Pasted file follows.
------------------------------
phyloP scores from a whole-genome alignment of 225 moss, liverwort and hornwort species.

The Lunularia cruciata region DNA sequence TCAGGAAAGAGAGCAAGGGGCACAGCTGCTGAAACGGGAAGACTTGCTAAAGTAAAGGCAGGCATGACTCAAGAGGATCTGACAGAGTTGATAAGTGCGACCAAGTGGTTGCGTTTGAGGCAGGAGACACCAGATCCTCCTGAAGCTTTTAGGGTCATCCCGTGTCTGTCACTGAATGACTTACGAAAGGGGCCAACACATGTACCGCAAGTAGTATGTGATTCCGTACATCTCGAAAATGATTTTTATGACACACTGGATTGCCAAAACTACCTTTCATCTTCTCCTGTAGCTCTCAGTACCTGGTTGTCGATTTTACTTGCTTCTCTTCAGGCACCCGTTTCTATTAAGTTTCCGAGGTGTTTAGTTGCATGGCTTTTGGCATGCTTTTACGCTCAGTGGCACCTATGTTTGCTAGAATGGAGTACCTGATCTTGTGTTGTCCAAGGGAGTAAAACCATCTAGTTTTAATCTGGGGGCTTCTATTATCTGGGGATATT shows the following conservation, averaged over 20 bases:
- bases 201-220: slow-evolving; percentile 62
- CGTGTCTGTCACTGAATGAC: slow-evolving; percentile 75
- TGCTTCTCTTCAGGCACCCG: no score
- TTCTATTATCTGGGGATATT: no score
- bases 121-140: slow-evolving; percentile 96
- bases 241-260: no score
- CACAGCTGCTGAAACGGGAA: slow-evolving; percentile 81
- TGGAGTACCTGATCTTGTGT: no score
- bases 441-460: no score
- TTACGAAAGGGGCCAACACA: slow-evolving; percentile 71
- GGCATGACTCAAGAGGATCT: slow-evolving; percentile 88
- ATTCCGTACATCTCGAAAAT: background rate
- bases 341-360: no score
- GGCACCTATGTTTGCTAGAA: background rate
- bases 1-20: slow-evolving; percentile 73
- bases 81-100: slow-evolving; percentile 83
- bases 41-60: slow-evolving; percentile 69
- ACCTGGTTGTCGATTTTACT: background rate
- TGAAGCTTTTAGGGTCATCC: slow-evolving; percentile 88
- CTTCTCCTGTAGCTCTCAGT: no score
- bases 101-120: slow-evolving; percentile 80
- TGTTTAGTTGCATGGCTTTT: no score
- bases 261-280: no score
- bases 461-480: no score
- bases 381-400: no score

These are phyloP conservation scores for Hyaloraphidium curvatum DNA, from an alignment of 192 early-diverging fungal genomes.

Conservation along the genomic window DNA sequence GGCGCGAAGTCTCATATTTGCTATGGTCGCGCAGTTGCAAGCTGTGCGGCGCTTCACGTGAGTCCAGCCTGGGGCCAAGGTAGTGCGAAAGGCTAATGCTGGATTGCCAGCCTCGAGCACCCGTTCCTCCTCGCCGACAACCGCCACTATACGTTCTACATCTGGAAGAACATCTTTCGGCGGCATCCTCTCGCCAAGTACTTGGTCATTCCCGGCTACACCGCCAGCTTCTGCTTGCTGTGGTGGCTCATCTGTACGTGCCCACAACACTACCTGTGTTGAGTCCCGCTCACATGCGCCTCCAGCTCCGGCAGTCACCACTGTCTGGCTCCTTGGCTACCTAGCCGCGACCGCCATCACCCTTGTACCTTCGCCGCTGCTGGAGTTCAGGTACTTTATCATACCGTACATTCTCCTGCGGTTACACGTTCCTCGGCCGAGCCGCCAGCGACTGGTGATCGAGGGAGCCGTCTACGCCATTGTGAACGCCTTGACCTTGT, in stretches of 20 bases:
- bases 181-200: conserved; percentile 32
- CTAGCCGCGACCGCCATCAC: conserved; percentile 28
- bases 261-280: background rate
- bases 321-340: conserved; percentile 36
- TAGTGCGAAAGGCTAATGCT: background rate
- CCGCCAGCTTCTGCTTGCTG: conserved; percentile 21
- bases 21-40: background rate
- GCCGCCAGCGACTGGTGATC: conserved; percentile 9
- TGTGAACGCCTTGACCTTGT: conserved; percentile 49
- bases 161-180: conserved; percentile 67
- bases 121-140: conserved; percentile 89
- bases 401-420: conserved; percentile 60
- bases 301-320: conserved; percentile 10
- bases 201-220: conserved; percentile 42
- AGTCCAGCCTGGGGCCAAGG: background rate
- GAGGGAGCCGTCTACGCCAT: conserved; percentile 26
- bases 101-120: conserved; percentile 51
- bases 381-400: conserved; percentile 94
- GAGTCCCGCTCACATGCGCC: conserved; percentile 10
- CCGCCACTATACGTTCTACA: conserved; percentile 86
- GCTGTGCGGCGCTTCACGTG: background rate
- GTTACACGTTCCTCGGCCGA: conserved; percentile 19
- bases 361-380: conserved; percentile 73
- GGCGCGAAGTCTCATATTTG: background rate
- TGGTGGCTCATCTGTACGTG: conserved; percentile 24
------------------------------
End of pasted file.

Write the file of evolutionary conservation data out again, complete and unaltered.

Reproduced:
phyloP scores from a whole-genome alignment of 225 moss, liverwort and hornwort species.

The Lunularia cruciata region DNA sequence TCAGGAAAGAGAGCAAGGGGCACAGCTGCTGAAACGGGAAGACTTGCTAAAGTAAAGGCAGGCATGACTCAAGAGGATCTGACAGAGTTGATAAGTGCGACCAAGTGGTTGCGTTTGAGGCAGGAGACACCAGATCCTCCTGAAGCTTTTAGGGTCATCCCGTGTCTGTCACTGAATGACTTACGAAAGGGGCCAACACATGTACCGCAAGTAGTATGTGATTCCGTACATCTCGAAAATGATTTTTATGACACACTGGATTGCCAAAACTACCTTTCATCTTCTCCTGTAGCTCTCAGTACCTGGTTGTCGATTTTACTTGCTTCTCTTCAGGCACCCGTTTCTATTAAGTTTCCGAGGTGTTTAGTTGCATGGCTTTTGGCATGCTTTTACGCTCAGTGGCACCTATGTTTGCTAGAATGGAGTACCTGATCTTGTGTTGTCCAAGGGAGTAAAACCATCTAGTTTTAATCTGGGGGCTTCTATTATCTGGGGATATT shows the following conservation, averaged over 20 bases:
- bases 201-220: slow-evolving; percentile 62
- CGTGTCTGTCACTGAATGAC: slow-evolving; percentile 75
- TGCTTCTCTTCAGGCACCCG: no score
- TTCTATTATCTGGGGATATT: no score
- bases 121-140: slow-evolving; percentile 96
- bases 241-260: no score
- CACAGCTGCTGAAACGGGAA: slow-evolving; percentile 81
- TGGAGTACCTGATCTTGTGT: no score
- bases 441-460: no score
- TTACGAAAGGGGCCAACACA: slow-evolving; percentile 71
- GGCATGACTCAAGAGGATCT: slow-evolving; percentile 88
- ATTCCGTACATCTCGAAAAT: background rate
- bases 341-360: no score
- GGCACCTATGTTTGCTAGAA: background rate
- bases 1-20: slow-evolving; percentile 73
- bases 81-100: slow-evolving; percentile 83
- bases 41-60: slow-evolving; percentile 69
- ACCTGGTTGTCGATTTTACT: background rate
- TGAAGCTTTTAGGGTCATCC: slow-evolving; percentile 88
- CTTCTCCTGTAGCTCTCAGT: no score
- bases 101-120: slow-evolving; percentile 80
- TGTTTAGTTGCATGGCTTTT: no score
- bases 261-280: no score
- bases 461-480: no score
- bases 381-400: no score

These are phyloP conservation scores for Hyaloraphidium curvatum DNA, from an alignment of 192 early-diverging fungal genomes.

Conservation along the genomic window DNA sequence GGCGCGAAGTCTCATATTTGCTATGGTCGCGCAGTTGCAAGCTGTGCGGCGCTTCACGTGAGTCCAGCCTGGGGCCAAGGTAGTGCGAAAGGCTAATGCTGGATTGCCAGCCTCGAGCACCCGTTCCTCCTCGCCGACAACCGCCACTATACGTTCTACATCTGGAAGAACATCTTTCGGCGGCATCCTCTCGCCAAGTACTTGGTCATTCCCGGCTACACCGCCAGCTTCTGCTTGCTGTGGTGGCTCATCTGTACGTGCCCACAACACTACCTGTGTTGAGTCCCGCTCACATGCGCCTCCAGCTCCGGCAGTCACCACTGTCTGGCTCCTTGGCTACCTAGCCGCGACCGCCATCACCCTTGTACCTTCGCCGCTGCTGGAGTTCAGGTACTTTATCATACCGTACATTCTCCTGCGGTTACACGTTCCTCGGCCGAGCCGCCAGCGACTGGTGATCGAGGGAGCCGTCTACGCCATTGTGAACGCCTTGACCTTGT, in stretches of 20 bases:
- bases 181-200: conserved; percentile 32
- CTAGCCGCGACCGCCATCAC: conserved; percentile 28
- bases 261-280: background rate
- bases 321-340: conserved; percentile 36
- TAGTGCGAAAGGCTAATGCT: background rate
- CCGCCAGCTTCTGCTTGCTG: conserved; percentile 21
- bases 21-40: background rate
- GCCGCCAGCGACTGGTGATC: conserved; percentile 9
- TGTGAACGCCTTGACCTTGT: conserved; percentile 49
- bases 161-180: conserved; percentile 67
- bases 121-140: conserved; percentile 89
- bases 401-420: conserved; percentile 60
- bases 301-320: conserved; percentile 10
- bases 201-220: conserved; percentile 42
- AGTCCAGCCTGGGGCCAAGG: background rate
- GAGGGAGCCGTCTACGCCAT: conserved; percentile 26
- bases 101-120: conserved; percentile 51
- bases 381-400: conserved; percentile 94
- GAGTCCCGCTCACATGCGCC: conserved; percentile 10
- CCGCCACTATACGTTCTACA: conserved; percentile 86
- GCTGTGCGGCGCTTCACGTG: background rate
- GTTACACGTTCCTCGGCCGA: conserved; percentile 19
- bases 361-380: conserved; percentile 73
- GGCGCGAAGTCTCATATTTG: background rate
- TGGTGGCTCATCTGTACGTG: conserved; percentile 24